|Review by||:||Ken Gagne|
With the success of Virtua Fighter and Fighting Vipers, Sega has now branched out into the weapon-combat arena. Unfortunately, Last Bronx is not the hit they were expecting.
A Saturn translation of the arcade game, Last Bronx can be compared to Soul Edge, Namco's PlayStation fighter. Players select one of eight fighters — a small number by today's standards — each equipped with a weapon, from sais to bos and nunchukus to staves. They then battle it out in a 3D fighting arena, square in shape. Several gaming modes are available, including four two-player modes and two practice modes. Later on, hidden weapons, such as popsicles, frozen tuna, and corn-on-the-cob become available.
There are no magic moves or special attacks, like fireballs or teleportation. The three main buttons — punch, kick, and guard — are used in a variety of combinations to execute differing types of attacks. A heavy emphasis is placed on stringing multiple moves together to inflict heavy damage. The special moves listed in the manual are really no more than series of punches and kicks. The fences which border each stage can be used as heights to escape to, and from which to launch an attack.
The graphics cannot be universally described as either great or poor. The characters themselves are lively, moving with many frames of animation and with attention paid in the closeups to details, such as eyes and mouth. The backgrounds, all based on real Japanese locations, are extremely smooth. However, the foreground, being the most important as all the action occurs there, suffers from an unusual case of flicker. The sprites and arena borders seem to fade in and out during some scenes, a real distraction.
The music is enjoyable, fitting the action-packed situations, with a number of different instrumentations sometimes noticeable. The announcer's speech has a slight Oriental accent, while the characters speak all in Japanese. Even the opening and closing anime sequences are in Japanese, with English subtitles. Maybe some purists find this preferable, but Sega should've finished the translation job for the average gamer.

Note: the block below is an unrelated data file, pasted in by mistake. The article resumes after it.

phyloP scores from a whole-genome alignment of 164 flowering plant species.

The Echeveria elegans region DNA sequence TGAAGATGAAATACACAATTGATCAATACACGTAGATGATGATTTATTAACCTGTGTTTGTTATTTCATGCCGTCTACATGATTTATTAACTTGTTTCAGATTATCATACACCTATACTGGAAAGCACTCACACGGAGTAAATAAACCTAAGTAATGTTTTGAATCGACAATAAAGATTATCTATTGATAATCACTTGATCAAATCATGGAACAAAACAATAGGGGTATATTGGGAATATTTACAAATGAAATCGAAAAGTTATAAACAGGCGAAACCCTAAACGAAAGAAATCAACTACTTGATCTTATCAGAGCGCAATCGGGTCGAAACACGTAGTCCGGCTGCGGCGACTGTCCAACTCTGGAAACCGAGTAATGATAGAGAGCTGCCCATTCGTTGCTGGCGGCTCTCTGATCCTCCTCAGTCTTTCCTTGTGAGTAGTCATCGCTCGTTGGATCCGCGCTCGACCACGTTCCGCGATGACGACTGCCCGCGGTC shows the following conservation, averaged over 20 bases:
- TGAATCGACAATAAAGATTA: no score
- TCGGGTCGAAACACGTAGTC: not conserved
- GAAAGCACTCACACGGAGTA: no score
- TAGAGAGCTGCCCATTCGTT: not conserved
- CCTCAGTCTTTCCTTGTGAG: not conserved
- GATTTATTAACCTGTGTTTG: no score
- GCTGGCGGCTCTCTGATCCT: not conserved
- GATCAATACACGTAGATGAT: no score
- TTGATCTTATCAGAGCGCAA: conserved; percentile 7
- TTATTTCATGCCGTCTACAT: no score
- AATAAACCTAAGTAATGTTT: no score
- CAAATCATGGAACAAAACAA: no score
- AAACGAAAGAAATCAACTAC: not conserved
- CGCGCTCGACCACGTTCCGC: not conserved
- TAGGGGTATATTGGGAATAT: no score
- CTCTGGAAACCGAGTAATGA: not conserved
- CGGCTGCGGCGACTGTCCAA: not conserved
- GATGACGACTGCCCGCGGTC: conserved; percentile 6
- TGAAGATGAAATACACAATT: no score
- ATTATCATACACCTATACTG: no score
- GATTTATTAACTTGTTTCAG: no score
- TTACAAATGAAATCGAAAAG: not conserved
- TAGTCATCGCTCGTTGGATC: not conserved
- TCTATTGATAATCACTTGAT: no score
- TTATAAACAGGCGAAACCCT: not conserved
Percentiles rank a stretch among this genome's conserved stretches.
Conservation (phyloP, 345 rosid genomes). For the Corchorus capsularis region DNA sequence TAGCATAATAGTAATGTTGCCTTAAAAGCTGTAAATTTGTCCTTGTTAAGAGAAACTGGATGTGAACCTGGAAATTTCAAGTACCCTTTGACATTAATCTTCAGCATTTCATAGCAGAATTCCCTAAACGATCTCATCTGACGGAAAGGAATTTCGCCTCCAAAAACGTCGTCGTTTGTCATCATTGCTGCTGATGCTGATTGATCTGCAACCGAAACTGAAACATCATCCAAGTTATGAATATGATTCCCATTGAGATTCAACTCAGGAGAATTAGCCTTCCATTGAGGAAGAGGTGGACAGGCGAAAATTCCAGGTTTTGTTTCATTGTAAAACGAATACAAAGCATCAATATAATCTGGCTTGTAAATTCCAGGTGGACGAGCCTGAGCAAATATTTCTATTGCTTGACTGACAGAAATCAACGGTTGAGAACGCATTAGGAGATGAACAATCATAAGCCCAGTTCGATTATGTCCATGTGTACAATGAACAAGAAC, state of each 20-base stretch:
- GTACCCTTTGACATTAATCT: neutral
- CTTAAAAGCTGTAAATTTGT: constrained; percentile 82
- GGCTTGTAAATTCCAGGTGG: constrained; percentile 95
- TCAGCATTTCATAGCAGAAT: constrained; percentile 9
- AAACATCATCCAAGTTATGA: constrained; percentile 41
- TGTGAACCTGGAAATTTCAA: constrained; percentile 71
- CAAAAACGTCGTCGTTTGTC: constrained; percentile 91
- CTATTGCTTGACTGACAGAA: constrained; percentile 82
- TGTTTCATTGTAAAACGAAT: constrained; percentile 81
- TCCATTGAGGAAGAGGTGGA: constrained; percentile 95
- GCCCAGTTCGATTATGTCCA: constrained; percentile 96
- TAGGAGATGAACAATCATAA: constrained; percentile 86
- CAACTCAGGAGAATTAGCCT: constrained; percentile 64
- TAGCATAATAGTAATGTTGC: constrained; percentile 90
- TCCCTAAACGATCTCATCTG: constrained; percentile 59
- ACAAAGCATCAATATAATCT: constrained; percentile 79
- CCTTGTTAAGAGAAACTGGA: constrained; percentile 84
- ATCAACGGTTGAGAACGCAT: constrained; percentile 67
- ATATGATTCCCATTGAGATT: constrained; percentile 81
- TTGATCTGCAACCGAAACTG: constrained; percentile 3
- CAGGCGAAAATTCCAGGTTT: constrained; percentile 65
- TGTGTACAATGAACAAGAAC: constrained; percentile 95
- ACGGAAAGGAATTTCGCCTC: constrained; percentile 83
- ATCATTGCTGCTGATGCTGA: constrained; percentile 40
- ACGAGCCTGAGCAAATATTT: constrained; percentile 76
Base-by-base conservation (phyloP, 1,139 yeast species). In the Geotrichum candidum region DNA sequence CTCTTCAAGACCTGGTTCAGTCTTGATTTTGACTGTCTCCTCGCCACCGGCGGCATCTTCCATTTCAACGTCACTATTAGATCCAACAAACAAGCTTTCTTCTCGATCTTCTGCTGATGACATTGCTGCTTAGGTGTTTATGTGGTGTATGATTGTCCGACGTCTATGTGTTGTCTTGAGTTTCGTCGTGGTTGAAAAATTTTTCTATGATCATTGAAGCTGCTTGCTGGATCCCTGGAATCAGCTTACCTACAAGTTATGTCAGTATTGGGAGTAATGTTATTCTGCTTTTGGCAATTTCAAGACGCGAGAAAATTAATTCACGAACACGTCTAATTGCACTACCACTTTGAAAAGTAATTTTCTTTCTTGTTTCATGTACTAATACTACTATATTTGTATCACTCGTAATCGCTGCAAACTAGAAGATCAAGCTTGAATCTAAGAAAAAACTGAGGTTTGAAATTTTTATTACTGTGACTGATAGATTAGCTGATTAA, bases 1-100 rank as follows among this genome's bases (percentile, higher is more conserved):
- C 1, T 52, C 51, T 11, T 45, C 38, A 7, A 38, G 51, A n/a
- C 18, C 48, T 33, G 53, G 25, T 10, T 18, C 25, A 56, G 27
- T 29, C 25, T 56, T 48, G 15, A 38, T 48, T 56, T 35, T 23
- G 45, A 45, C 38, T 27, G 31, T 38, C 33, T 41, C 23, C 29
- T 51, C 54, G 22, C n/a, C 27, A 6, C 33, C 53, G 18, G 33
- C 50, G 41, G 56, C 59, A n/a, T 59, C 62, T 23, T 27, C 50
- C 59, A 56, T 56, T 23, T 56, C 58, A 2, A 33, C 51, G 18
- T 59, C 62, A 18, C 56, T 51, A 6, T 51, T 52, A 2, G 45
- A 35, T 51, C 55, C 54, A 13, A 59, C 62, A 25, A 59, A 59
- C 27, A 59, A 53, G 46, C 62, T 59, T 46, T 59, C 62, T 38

Challenge is high, as a single blow can deplete up to a quarter of a fighter's strength. Without the assortment of attacks common in other fighters, close-range melee is common, which is not conducive of a long, healthy life. Several kinds of damaging throw-type attacks are usable, but difficult to use in the confined spaces in which they are effective.
Last Bronx is a poor title among a plethora of fighting games. It is one of only a few weapon-based fighters, but is not the best even in that small crowd. Multiple gaming modes but poor player selection balance the replay value. Despite some great presentation, poor implementation produces a fatal flaw, with the fun factor paying the penalty. Glitchy graphics and a boring combat system make Last Bronx anything but a first choice.
This article is copyright (c) 1997, 2007 by Ken Gagne. All rights reserved. Not to be distributed without permission.
Original publication: Sentinel & Enterprise, 17-Nov-97